Voice: Landri Taylor

Landri Taylor is president and CEO of Denver Urban League.

“There is an opportunity for us all to take off the sunglasses and say this is an American problem. We can’t leave anyone behind.”

The culture in the United States has changed and it has changed dramatically, I think, to where there wasn’t a tremendous amount of what I would call strong drive in American families with their kids. And without that strong drive, kids actually believed they had a choice of whether to go to high school. It was an amazing revelation that kids could choose whether they could go to school or not. I have not seen anything like that. And if you continue to slice and dice it up, kids grew up not thinking that they had to have a job of any stature, that they could just work, lay off, work and lay off again. They simply did not have that thirst for wealth, that thirst for advancement, that thirst for material things.

Landri Taylor

Landri Taylor

That is my take about what has been going on through all of those years from the ‘80s to the ‘90s. And now we are in a position or place in time throughout America where we recognized the great damage that we did in this generation. We took it for granted. We didn’t continue the drive through our kids and their kids about why education is number one. We may be number one in the United States, but the only we got there and can stay there is through education, being smarter, being the innovator.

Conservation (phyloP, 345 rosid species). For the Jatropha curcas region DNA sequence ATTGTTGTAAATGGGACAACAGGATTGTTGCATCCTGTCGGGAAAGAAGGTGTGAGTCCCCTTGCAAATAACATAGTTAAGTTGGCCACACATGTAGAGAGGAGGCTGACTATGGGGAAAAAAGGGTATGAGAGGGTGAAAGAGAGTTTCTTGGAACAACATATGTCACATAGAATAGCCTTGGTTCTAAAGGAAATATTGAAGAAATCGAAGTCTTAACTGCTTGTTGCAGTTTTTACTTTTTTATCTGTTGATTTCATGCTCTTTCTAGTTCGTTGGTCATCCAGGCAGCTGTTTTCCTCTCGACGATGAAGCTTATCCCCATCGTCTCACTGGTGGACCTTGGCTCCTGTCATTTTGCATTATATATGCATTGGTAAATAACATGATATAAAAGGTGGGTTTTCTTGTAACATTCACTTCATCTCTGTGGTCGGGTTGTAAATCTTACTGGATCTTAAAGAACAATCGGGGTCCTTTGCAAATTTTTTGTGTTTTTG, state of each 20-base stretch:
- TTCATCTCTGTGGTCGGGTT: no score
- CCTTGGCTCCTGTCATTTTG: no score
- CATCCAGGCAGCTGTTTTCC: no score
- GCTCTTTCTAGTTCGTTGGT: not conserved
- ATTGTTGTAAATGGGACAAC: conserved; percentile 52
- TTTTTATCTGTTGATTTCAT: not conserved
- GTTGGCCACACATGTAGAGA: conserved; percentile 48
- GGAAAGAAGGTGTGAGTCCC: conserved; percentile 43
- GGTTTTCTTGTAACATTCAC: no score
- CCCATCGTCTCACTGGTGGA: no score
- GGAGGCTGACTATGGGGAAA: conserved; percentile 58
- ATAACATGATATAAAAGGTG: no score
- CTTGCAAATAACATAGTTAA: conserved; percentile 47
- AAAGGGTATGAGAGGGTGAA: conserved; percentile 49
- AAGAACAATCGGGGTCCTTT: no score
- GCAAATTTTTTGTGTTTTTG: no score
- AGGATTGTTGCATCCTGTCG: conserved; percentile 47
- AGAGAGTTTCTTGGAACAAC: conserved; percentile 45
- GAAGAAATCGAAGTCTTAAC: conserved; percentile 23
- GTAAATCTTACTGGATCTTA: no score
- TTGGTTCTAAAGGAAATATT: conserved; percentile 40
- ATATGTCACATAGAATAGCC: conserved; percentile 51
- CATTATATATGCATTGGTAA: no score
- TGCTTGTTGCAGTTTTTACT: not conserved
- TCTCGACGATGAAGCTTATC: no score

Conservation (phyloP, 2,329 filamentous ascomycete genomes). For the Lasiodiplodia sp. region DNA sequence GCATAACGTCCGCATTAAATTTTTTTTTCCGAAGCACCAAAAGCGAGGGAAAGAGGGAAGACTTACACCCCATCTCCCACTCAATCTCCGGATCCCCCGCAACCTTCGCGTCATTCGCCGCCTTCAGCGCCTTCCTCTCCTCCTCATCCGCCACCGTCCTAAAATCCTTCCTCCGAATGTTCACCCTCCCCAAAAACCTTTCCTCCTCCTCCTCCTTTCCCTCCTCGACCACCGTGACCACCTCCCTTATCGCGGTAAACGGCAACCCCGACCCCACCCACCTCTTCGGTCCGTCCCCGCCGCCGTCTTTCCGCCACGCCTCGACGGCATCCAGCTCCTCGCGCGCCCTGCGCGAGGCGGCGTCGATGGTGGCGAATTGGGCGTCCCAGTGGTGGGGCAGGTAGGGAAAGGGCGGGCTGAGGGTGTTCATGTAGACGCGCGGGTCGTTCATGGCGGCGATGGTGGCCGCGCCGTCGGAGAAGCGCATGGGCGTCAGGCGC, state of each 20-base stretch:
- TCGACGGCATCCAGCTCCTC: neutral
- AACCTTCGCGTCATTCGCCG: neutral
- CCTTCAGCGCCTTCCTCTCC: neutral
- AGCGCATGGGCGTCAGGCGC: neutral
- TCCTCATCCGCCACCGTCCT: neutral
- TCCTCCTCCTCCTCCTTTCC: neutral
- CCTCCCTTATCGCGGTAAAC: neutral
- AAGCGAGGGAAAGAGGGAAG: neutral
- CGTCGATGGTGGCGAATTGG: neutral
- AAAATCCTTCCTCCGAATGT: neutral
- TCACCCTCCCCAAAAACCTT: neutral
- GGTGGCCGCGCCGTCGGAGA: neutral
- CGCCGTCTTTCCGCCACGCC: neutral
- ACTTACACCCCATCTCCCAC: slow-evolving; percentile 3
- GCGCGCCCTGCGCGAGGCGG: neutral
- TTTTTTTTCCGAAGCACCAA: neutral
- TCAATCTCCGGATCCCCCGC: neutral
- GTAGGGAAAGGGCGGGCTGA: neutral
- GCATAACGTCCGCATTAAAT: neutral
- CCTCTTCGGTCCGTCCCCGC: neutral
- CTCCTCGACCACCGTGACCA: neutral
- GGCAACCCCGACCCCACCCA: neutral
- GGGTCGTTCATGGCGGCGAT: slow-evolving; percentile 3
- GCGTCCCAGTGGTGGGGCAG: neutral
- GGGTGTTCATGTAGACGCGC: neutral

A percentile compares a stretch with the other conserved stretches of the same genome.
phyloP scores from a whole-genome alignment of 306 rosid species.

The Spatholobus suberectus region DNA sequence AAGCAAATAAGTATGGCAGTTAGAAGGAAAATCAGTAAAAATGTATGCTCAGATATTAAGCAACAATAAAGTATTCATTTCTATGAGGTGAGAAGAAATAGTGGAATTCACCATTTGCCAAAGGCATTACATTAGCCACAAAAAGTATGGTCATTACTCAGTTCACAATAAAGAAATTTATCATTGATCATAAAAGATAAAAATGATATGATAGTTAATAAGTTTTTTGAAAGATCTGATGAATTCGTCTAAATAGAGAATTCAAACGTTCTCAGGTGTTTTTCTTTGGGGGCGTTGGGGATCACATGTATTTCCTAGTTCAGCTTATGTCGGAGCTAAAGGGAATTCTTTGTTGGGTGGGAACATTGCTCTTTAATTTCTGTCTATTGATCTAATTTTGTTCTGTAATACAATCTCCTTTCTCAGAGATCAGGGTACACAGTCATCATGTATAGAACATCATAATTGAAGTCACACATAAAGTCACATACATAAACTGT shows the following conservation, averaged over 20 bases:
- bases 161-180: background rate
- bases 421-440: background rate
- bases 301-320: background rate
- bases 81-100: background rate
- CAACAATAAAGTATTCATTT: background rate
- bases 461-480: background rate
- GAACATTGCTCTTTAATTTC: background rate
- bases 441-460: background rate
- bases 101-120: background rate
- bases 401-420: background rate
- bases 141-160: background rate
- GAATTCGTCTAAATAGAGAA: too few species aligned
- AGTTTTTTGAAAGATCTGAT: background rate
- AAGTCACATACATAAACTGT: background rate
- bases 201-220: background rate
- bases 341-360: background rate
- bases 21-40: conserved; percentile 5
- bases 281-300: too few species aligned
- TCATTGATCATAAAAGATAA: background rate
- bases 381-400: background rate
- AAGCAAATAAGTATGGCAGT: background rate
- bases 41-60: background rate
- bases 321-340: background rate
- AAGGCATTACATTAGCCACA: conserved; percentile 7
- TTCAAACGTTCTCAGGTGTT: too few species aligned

The pipeline is empty for home grown engineers, for home grown almost anything.

We have to reverse that and talk about it in a very honest way. We’re having the same challenge in the black community, as in the Hispanic community, as in the Asian community, as the white community. So far the story has been really focused on minority youth, where the widest gaps exist. But trust me, Caucasian youth and families have the same difficulty. There is an opportunity for us all to take off the sun glasses and say this is an American problem. We can’t leave anyone behind.

This whole revelation in my own mind and where I sit as CEO of the Urban League is that at one time I was really against charters and vouchers in public education. Now I am 100 percent for charters. I’m 200 percent for vouchers. I am at the point where we cannot afford to let parents stay shackled in any environment, suburban as well as urban, when it comes to kids’ education. They have to have the freedom to take that piece and go anywhere they so choose. That education will respond to that by making it more competitive for kids to want to go to one school over another.

It’s thrilling, it’s exciting for me think about it if we can flip the coin, turn the corner and get in that direction. I see the mindset is starting to swing. Jobs follow great education. Great education doesn’t follow jobs. Denver Public Schools, we’re at a point, Denver Public Schools are getting it.

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